They asked her what she was wearing. They asked her if she had been drinking. They asked her if she had been flirting with him.
Simply put, defense attorneys asked a Yale University student who brought a rape complaint against her classmate all the generic victim-blaming questions we are sadly too used to hearing.
The trial, which resulted in a not-guilty verdict this Wednesday, lasted several days in which the woman described an alleged rape by the accused student, Saifullah Khan, 25, on Halloween night 2015, according to the New York Times.
The Times also reported that Khan’s lawyers repeatedly tried to discredit the woman’s credibility and even character, asking her how much she had to drink, why she wasn’t dressed more modestly for Halloween and she could remember certain events from the assault but not all the events.
Laura Palumbo, a spokeswoman for the National Sexual Violence Resource Center, called the defense’s line of questioning “all victims’ worst fears in coming forward.”
“It is very intentionally working to trigger victim-blaming and stereotypes and misconceptions about sexual assault,” she said to the New York Times. “You must be interested in sexual behavior just based on how you’re dressed and drinking.”
The lawyer of Khan, Norman Pattis, went on to call the #MeToo movement “mass hysteria”, and said “sex” happened on college campuses regarding the trial.
“If you dress in a sexually provocative manner, don’t be surprised if someone becomes provoked. Does that justify rape? No. Was that one of the factors that led Mr. Khan to believe she might be willing to explore intimacy? Yes,” Pattis told TIME. “It was directly relevant, and to suggest otherwise is criminally naive, if not stupid.”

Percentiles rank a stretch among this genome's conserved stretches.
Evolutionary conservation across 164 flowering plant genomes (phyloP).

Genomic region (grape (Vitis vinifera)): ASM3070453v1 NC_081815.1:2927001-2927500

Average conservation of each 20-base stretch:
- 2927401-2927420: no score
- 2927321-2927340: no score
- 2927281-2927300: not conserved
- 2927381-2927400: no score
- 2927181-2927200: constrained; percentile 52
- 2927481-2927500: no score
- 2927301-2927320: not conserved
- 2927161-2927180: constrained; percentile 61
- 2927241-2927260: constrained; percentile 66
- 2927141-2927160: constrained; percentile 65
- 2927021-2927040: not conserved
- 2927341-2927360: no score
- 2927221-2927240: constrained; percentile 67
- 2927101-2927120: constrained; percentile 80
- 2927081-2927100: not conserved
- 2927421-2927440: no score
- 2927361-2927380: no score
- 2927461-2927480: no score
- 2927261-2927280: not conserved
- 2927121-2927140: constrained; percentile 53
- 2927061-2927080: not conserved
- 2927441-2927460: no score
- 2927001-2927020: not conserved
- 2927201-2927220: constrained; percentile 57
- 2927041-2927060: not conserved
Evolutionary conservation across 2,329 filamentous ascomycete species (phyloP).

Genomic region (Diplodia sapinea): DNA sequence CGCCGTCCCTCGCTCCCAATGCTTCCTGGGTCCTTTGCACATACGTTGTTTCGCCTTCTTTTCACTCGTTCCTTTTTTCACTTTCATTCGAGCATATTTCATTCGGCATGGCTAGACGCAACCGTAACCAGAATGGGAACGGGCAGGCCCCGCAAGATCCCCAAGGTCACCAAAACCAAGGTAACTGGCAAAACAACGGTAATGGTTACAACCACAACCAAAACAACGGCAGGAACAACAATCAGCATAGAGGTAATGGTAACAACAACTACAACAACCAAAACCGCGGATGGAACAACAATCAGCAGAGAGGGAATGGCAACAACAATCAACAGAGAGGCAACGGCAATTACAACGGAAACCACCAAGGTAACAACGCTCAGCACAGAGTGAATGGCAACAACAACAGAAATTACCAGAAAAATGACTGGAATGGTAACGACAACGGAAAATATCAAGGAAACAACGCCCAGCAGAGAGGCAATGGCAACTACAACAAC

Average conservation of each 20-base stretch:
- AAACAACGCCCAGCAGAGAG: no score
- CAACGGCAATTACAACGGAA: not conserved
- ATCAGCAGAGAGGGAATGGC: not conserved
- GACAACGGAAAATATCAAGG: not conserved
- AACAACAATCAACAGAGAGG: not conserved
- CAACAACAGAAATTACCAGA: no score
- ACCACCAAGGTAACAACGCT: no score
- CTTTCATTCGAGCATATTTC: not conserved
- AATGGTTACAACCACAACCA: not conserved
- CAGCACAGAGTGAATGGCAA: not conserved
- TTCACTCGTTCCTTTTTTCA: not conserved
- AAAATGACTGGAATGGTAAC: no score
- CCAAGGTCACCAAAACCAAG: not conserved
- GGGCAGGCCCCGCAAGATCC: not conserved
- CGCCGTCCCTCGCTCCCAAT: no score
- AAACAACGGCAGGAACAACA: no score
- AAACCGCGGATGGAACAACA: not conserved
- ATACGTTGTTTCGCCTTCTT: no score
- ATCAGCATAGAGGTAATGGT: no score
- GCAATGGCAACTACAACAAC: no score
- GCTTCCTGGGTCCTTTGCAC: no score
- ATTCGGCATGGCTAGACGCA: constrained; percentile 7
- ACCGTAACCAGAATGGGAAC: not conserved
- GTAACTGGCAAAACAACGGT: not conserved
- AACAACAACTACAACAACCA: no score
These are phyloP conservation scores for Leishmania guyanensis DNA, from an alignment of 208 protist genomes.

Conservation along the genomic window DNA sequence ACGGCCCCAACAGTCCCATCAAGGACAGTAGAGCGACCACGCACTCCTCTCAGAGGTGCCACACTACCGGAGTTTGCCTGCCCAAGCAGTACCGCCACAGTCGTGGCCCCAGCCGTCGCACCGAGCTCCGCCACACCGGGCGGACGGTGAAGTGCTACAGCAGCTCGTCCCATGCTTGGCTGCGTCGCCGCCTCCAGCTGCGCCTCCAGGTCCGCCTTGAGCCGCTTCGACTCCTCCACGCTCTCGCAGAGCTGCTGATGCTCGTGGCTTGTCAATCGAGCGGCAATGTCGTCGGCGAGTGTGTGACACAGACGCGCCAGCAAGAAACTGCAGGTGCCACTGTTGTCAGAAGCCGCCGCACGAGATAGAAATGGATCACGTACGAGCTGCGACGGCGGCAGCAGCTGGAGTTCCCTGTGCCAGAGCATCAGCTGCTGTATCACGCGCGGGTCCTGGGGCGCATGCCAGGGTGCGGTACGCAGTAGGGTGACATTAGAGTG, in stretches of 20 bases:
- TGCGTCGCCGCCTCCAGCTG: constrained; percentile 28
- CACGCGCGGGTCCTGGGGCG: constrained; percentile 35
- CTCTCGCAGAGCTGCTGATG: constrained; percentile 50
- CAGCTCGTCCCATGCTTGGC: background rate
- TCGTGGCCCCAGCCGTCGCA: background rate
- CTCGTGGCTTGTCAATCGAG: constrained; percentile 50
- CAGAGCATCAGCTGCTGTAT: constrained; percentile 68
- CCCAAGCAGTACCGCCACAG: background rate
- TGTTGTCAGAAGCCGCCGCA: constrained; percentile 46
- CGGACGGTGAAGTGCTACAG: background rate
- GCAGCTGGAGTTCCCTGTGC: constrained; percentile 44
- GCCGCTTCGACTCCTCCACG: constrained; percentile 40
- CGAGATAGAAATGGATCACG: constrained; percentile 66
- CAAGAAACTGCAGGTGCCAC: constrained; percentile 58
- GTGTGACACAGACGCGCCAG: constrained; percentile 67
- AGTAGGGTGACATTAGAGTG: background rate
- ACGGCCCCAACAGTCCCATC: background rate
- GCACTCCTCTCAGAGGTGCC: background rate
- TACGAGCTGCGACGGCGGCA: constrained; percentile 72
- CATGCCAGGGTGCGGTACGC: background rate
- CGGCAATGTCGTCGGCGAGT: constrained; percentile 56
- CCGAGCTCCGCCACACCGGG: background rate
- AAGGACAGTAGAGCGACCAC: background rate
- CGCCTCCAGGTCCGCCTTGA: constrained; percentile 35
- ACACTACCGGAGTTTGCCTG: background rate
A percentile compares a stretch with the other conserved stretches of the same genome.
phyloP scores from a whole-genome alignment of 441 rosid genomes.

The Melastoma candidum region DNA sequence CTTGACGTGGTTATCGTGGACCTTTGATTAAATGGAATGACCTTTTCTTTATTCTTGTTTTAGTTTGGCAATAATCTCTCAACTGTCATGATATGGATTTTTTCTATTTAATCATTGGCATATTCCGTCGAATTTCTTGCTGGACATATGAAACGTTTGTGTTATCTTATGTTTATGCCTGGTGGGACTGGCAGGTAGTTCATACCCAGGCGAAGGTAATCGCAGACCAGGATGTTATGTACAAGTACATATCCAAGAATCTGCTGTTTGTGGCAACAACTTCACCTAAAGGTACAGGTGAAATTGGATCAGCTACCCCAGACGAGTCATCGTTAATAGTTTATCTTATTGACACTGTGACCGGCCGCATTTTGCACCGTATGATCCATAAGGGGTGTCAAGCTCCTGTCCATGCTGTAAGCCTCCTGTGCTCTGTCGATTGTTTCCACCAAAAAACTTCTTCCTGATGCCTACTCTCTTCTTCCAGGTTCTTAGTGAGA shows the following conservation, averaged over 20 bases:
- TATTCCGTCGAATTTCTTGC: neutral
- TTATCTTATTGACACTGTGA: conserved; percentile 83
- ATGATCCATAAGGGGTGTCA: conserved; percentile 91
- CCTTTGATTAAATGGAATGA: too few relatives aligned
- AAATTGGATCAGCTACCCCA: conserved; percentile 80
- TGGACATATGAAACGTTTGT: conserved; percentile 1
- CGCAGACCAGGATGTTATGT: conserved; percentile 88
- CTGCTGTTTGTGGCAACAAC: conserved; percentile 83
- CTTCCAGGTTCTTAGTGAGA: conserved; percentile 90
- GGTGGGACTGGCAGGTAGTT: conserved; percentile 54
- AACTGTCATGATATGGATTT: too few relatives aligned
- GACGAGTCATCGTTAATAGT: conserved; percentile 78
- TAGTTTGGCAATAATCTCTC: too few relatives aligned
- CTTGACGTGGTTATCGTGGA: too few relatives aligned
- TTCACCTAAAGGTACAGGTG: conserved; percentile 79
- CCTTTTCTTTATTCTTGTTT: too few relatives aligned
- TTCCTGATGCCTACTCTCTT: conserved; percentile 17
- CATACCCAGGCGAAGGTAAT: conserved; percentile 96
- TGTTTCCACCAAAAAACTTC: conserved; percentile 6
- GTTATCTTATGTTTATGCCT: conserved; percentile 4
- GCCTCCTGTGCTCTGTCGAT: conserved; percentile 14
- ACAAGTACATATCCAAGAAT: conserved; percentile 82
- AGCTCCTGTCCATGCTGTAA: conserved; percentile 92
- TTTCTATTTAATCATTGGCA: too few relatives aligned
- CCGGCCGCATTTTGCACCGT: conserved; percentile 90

“If you flirt with somebody, you have a little bit too much to drink, you invite him back to your room, and you’re wearing provocative clothing, don’t be surprised if the individual looking at you is going to be provoked,” he added. “People need to take responsibility for the signals they send. All this outrage about the questions I asked is really ridiculous. You don’t get a free pass just because you claim to be a victim.”
The trial comes as a significant pushback during the #MeToo era. Criminal proceedings should not be focusing on text messages and women’s outfits, yet they tend to do that a lot.
“It also shows a huge discrepancy between the way that we teach students on campus about consent, and the way that courts and antiquated laws look at sexual violence and consent,” said Jess Davidson, interim executive director of the group End Rape on Campus to TIME. “This case is every survivor’s worst victim-blaming nightmare.”
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